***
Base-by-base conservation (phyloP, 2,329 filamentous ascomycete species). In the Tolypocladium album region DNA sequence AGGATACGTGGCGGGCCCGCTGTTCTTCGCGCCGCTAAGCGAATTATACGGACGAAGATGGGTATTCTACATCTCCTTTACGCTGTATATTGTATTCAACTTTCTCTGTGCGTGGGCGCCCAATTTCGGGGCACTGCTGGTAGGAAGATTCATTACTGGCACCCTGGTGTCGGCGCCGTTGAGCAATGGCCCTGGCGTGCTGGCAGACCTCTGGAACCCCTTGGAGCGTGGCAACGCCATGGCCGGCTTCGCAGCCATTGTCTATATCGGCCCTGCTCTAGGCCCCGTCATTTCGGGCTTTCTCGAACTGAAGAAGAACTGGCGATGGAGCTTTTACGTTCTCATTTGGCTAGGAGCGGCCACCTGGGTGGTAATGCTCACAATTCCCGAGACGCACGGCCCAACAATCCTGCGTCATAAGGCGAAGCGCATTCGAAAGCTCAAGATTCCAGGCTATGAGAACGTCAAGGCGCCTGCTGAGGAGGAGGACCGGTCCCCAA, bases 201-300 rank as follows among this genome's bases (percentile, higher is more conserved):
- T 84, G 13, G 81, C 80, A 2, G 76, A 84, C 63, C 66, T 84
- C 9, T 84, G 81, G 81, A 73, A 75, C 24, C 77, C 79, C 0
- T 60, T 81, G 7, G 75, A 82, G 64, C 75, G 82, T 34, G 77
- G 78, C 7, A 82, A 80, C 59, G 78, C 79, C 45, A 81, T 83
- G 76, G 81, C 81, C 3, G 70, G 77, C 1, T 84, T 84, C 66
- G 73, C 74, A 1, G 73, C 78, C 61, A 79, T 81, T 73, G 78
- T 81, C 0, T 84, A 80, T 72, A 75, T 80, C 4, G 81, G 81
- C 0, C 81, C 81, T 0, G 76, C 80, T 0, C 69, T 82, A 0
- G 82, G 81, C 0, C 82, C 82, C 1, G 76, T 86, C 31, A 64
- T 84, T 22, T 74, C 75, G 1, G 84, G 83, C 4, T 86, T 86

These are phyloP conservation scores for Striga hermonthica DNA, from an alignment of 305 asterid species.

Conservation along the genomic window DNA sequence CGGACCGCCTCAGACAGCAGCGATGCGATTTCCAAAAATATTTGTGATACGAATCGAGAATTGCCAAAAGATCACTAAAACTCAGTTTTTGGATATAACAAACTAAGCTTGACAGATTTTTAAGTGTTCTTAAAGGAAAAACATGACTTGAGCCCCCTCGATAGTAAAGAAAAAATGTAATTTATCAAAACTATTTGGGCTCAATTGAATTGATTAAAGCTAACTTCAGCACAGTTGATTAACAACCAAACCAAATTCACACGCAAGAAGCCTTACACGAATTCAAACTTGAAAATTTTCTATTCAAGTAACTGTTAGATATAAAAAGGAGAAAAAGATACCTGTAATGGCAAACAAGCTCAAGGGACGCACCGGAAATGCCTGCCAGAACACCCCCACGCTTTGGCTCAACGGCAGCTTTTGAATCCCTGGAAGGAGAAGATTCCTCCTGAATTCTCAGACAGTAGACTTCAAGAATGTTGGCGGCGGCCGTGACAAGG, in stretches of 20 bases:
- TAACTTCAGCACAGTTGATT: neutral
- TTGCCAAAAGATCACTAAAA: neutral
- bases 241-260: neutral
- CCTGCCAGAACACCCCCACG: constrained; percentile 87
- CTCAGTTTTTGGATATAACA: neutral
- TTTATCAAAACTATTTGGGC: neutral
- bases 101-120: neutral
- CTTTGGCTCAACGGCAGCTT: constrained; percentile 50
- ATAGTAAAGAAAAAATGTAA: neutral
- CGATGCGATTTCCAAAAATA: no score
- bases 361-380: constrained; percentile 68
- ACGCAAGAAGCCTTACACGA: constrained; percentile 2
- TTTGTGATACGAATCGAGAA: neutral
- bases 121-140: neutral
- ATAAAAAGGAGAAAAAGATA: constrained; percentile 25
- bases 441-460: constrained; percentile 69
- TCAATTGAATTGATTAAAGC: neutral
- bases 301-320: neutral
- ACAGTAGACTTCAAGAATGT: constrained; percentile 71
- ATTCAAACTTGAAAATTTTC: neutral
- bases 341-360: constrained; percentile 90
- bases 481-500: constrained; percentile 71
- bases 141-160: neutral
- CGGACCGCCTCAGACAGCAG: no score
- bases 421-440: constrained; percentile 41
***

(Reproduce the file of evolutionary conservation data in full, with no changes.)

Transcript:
Base-by-base conservation (phyloP, 2,329 filamentous ascomycete species). In the Tolypocladium album region DNA sequence AGGATACGTGGCGGGCCCGCTGTTCTTCGCGCCGCTAAGCGAATTATACGGACGAAGATGGGTATTCTACATCTCCTTTACGCTGTATATTGTATTCAACTTTCTCTGTGCGTGGGCGCCCAATTTCGGGGCACTGCTGGTAGGAAGATTCATTACTGGCACCCTGGTGTCGGCGCCGTTGAGCAATGGCCCTGGCGTGCTGGCAGACCTCTGGAACCCCTTGGAGCGTGGCAACGCCATGGCCGGCTTCGCAGCCATTGTCTATATCGGCCCTGCTCTAGGCCCCGTCATTTCGGGCTTTCTCGAACTGAAGAAGAACTGGCGATGGAGCTTTTACGTTCTCATTTGGCTAGGAGCGGCCACCTGGGTGGTAATGCTCACAATTCCCGAGACGCACGGCCCAACAATCCTGCGTCATAAGGCGAAGCGCATTCGAAAGCTCAAGATTCCAGGCTATGAGAACGTCAAGGCGCCTGCTGAGGAGGAGGACCGGTCCCCAA, bases 201-300 rank as follows among this genome's bases (percentile, higher is more conserved):
- T 84, G 13, G 81, C 80, A 2, G 76, A 84, C 63, C 66, T 84
- C 9, T 84, G 81, G 81, A 73, A 75, C 24, C 77, C 79, C 0
- T 60, T 81, G 7, G 75, A 82, G 64, C 75, G 82, T 34, G 77
- G 78, C 7, A 82, A 80, C 59, G 78, C 79, C 45, A 81, T 83
- G 76, G 81, C 81, C 3, G 70, G 77, C 1, T 84, T 84, C 66
- G 73, C 74, A 1, G 73, C 78, C 61, A 79, T 81, T 73, G 78
- T 81, C 0, T 84, A 80, T 72, A 75, T 80, C 4, G 81, G 81
- C 0, C 81, C 81, T 0, G 76, C 80, T 0, C 69, T 82, A 0
- G 82, G 81, C 0, C 82, C 82, C 1, G 76, T 86, C 31, A 64
- T 84, T 22, T 74, C 75, G 1, G 84, G 83, C 4, T 86, T 86

These are phyloP conservation scores for Striga hermonthica DNA, from an alignment of 305 asterid species.

Conservation along the genomic window DNA sequence CGGACCGCCTCAGACAGCAGCGATGCGATTTCCAAAAATATTTGTGATACGAATCGAGAATTGCCAAAAGATCACTAAAACTCAGTTTTTGGATATAACAAACTAAGCTTGACAGATTTTTAAGTGTTCTTAAAGGAAAAACATGACTTGAGCCCCCTCGATAGTAAAGAAAAAATGTAATTTATCAAAACTATTTGGGCTCAATTGAATTGATTAAAGCTAACTTCAGCACAGTTGATTAACAACCAAACCAAATTCACACGCAAGAAGCCTTACACGAATTCAAACTTGAAAATTTTCTATTCAAGTAACTGTTAGATATAAAAAGGAGAAAAAGATACCTGTAATGGCAAACAAGCTCAAGGGACGCACCGGAAATGCCTGCCAGAACACCCCCACGCTTTGGCTCAACGGCAGCTTTTGAATCCCTGGAAGGAGAAGATTCCTCCTGAATTCTCAGACAGTAGACTTCAAGAATGTTGGCGGCGGCCGTGACAAGG, in stretches of 20 bases:
- TAACTTCAGCACAGTTGATT: neutral
- TTGCCAAAAGATCACTAAAA: neutral
- bases 241-260: neutral
- CCTGCCAGAACACCCCCACG: constrained; percentile 87
- CTCAGTTTTTGGATATAACA: neutral
- TTTATCAAAACTATTTGGGC: neutral
- bases 101-120: neutral
- CTTTGGCTCAACGGCAGCTT: constrained; percentile 50
- ATAGTAAAGAAAAAATGTAA: neutral
- CGATGCGATTTCCAAAAATA: no score
- bases 361-380: constrained; percentile 68
- ACGCAAGAAGCCTTACACGA: constrained; percentile 2
- TTTGTGATACGAATCGAGAA: neutral
- bases 121-140: neutral
- ATAAAAAGGAGAAAAAGATA: constrained; percentile 25
- bases 441-460: constrained; percentile 69
- TCAATTGAATTGATTAAAGC: neutral
- bases 301-320: neutral
- ACAGTAGACTTCAAGAATGT: constrained; percentile 71
- ATTCAAACTTGAAAATTTTC: neutral
- bases 341-360: constrained; percentile 90
- bases 481-500: constrained; percentile 71
- bases 141-160: neutral
- CGGACCGCCTCAGACAGCAG: no score
- bases 421-440: constrained; percentile 41